This is our journey through cancer and Alzheimer's. Barb had a rare cancer and passed away March 1, 2012. She did not loose her fight with cancer, she won and laughed in its face till her last breath. She lived valiantly!. Bruce, her loving husband of 50 years and 5 months, has Alzheimer's. I am one of their children, Kurt, and I write this blog not only for them - but for you. Thank you for taking this journey with us and we hope you will feel free to leave comments and thoughts.
Thursday, April 11, 2013
A Long Overdo Update
It was exactly one month ago today that Dad had a fainting/dizzy episode that landed him in the hospital for five days, and then rehab for almost four weeks (one year to the day of Mom's memorial service, too). The conclusion: Dad's blood pressure drops quickly and randomly and he experiences moments of great fatigue and weakness. This is one of the many unfortunate side effects of advanced dementia In rehab he was fairly successful in learning how to use the walker however, the concept of 'having' to use it is one he continues to fight. I tell him daily that he needs to have it on walks outside of his room because it will help prevent a fall. I also remind him that another fall could seriously put him in the hospital for a very long time. I hope we can continue to reinforce the concept of the walker whenever he leaves his room. I tell him its for safety - not that he's old - but just for safety.
The nurses and staff at Heritage Village have been outstanding. Today some of the nurses and staff expressed sadness in sending Dad home but joy that he is able to leave. They have enjoyed his kindness and smile and he's a pretty low-maintenance patient.
Much paperwork has passed between my hands and others as we ready for his transfer to assisted living. He seems to be OK with this next step and I'm confident that we used enough of his personal items to furnish his room, that he will feel he's in a familiar environment. I spoke in length with his Doctor on the phone and then went to his office to sign papers and arrange to get Dad a Medic Alert bracelet that states 'dementia patient' and 'DNR (do not resuscitate). That was Dad's wish before he was declared incompetent by physicians and my role as activated power of attorney for healthcare is to carry that out. The paperwork is on file at the doctors' office as well as the assisted living facility and the local hospitals. Dad signed them during his time of competence several years ago and I have updated and confirmed his wishes with my signature. I am completely confident that the medical staff and care givers around him are properly updated on his situation and that the paperwork is up to date, proper, and most importantly, down to the letter as far as Dad's wishes are concerned.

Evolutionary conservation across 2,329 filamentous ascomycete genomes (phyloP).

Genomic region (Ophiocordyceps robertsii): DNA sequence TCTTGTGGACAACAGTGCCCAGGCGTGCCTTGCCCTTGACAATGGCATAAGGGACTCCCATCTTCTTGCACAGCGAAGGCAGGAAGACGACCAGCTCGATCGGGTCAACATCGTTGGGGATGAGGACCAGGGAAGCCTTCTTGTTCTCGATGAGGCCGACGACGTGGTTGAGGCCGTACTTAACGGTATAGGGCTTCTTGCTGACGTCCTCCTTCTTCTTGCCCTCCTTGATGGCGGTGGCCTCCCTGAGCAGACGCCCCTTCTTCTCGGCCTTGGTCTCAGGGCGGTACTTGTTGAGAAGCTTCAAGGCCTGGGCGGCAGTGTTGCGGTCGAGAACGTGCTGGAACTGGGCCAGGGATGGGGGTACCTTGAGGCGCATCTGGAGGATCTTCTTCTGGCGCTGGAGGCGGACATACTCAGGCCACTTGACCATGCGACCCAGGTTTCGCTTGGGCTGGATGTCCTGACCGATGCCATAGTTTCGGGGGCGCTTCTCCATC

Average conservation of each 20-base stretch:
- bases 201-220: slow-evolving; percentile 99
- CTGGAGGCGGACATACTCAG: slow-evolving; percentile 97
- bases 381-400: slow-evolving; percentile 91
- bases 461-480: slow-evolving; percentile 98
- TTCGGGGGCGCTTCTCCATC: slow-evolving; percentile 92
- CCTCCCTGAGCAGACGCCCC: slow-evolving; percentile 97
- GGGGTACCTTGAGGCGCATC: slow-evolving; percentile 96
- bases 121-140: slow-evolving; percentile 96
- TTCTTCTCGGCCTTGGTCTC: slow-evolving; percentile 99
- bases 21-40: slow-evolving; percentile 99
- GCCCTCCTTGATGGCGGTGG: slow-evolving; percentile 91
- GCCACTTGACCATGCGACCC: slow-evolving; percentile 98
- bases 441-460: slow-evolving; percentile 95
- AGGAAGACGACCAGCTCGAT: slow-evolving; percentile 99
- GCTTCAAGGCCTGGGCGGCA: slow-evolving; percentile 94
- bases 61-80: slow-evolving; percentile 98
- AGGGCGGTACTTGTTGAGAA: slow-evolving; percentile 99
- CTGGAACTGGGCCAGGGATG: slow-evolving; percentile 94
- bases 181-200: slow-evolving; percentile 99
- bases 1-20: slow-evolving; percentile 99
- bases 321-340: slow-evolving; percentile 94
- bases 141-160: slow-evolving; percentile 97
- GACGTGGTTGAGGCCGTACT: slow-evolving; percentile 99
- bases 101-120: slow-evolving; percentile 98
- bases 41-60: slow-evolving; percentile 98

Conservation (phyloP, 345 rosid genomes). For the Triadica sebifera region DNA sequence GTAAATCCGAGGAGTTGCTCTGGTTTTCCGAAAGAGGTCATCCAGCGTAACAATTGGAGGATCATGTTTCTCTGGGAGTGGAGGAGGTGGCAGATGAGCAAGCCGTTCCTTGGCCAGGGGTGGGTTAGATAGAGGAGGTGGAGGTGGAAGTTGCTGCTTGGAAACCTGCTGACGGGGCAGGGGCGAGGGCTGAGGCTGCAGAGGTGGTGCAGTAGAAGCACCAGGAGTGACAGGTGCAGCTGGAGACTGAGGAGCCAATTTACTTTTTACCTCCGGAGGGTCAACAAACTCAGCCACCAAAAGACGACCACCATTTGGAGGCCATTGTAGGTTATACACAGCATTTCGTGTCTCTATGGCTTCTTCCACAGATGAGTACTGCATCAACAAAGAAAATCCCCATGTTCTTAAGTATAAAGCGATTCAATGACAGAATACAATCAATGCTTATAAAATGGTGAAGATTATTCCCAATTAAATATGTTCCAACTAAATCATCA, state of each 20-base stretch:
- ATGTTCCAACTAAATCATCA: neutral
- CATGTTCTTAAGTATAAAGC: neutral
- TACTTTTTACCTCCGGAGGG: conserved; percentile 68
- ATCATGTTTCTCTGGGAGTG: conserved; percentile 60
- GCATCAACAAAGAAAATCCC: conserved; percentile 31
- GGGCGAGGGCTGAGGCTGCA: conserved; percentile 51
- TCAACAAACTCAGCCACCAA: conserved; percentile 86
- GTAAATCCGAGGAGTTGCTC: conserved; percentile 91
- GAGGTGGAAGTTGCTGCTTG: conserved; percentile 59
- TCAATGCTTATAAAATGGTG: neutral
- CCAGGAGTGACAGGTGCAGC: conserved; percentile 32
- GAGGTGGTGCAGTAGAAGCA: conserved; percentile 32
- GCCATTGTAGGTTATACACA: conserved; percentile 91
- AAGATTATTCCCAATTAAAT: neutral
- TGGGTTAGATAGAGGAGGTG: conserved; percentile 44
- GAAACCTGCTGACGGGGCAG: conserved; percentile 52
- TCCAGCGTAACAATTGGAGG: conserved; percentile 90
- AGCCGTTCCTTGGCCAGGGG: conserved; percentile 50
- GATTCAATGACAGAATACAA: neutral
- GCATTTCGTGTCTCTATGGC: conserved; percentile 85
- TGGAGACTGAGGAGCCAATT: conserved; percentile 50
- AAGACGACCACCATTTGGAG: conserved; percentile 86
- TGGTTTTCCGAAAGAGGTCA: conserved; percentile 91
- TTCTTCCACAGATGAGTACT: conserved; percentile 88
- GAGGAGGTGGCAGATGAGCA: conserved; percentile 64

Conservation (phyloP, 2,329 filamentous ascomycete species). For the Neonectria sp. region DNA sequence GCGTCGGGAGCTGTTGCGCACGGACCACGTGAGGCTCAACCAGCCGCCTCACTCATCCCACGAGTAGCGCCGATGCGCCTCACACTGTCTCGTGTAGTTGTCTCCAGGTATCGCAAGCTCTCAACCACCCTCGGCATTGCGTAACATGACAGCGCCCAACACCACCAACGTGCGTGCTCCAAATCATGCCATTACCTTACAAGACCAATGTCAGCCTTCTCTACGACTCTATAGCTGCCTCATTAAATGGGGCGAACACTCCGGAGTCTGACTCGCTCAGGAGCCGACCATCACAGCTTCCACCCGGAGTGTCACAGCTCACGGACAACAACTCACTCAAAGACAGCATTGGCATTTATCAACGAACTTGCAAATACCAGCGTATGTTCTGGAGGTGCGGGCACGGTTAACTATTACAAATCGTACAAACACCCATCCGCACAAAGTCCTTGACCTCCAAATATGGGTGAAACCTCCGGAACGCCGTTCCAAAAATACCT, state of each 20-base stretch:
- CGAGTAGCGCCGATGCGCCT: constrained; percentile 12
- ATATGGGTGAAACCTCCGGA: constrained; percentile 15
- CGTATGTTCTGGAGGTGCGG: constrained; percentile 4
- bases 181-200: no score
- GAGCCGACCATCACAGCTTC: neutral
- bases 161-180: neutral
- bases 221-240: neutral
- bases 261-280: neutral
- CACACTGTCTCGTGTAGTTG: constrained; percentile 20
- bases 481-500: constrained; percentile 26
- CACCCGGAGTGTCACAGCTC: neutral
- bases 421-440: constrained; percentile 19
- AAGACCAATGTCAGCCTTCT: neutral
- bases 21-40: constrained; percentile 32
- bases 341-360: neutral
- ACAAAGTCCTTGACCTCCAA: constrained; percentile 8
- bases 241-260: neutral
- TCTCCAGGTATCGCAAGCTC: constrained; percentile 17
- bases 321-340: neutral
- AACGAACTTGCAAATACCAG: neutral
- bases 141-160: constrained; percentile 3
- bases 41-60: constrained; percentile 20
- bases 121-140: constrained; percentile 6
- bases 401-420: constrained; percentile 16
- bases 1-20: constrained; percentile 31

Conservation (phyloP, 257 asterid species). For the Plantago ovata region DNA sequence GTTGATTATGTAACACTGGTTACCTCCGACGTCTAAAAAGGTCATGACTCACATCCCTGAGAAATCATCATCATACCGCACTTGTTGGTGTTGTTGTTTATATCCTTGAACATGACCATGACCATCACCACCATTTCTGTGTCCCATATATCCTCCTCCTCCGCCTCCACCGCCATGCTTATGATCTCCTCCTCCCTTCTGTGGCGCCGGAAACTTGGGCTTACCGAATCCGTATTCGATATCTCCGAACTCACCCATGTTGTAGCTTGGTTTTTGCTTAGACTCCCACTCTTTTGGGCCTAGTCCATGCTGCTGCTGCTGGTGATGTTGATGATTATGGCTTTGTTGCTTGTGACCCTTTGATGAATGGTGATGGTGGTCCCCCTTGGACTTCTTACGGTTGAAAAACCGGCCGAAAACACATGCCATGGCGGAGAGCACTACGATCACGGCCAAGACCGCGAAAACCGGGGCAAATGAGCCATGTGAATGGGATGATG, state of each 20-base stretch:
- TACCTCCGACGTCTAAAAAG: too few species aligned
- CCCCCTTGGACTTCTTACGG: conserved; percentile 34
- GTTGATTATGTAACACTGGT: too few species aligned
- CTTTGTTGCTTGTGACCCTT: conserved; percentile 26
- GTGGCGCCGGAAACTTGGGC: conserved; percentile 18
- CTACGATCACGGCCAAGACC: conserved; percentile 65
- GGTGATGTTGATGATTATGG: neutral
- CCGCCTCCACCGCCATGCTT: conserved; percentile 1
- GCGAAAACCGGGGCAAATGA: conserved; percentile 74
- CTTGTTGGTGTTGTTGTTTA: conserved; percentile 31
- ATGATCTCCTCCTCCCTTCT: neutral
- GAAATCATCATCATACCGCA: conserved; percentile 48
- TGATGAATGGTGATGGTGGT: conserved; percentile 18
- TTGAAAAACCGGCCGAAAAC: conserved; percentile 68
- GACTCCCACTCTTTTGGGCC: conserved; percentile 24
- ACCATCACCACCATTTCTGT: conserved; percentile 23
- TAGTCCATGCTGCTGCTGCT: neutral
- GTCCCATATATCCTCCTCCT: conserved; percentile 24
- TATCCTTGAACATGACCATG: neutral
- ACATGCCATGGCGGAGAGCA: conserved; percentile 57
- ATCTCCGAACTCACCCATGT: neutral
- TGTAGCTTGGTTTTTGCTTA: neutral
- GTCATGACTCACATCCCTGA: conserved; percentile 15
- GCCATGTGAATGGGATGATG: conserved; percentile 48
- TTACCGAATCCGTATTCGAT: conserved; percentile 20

Dad's memory right now is not good. He still remembers distant memories but even those are slowly fading. He remembers Mom and the three kids. He says he still talks to Mom every day and in his new place there are pictures of them all over the place.
My conversations with him are trying and tiring but I maintain a smile and pretend that whatever we talk about is brand new information - because for him, it is. The conversations usually make a full circle right now about every ten minutes. It's hard, I'll be honest with you all. I get emotionally tired but I hear his voice and watch his eyes and he truly believes he is saying things for the first time. So we go with that. He deserves the utmost of respect and it would not be respectful to call him on it or become irritated. I watch my tone of voice and body language very carefully. Any hint of negative reaction from listeners may result in him shutting down and not talking. We absolutely don't want that to happen.
Dad enjoys another card!
He still loves the cards and letters. My dear friend Sher has been sending him about a card a day with different photographs of nature and wildlife. He adores them although each time I introduce him to her when a card arrives. We will place all these cards in a photo album that he can go through a lot. He loves looking at them and the cards of everyone else. Uncle Keith sends him photos with small stories on them. He adores those and they are all hung on a bulletin board for him right now. something we will arrange at his new place very soon. Thank you again for sending him a card and/or letter. If you do not have his current address please let me know and I'm happy to email it to you. When it comes time for you to think to yourself, "I've sent him enough he's probably tired of getting them" remember this: every single day is an absolutely new day for Dad. He has absolutely no recollection of the events of yesterday or the past few months. He is not sure if he's been where he is for one day or one year - the important thing to remember is this: today is the most important day for Dad. your participation in his day means the world to him.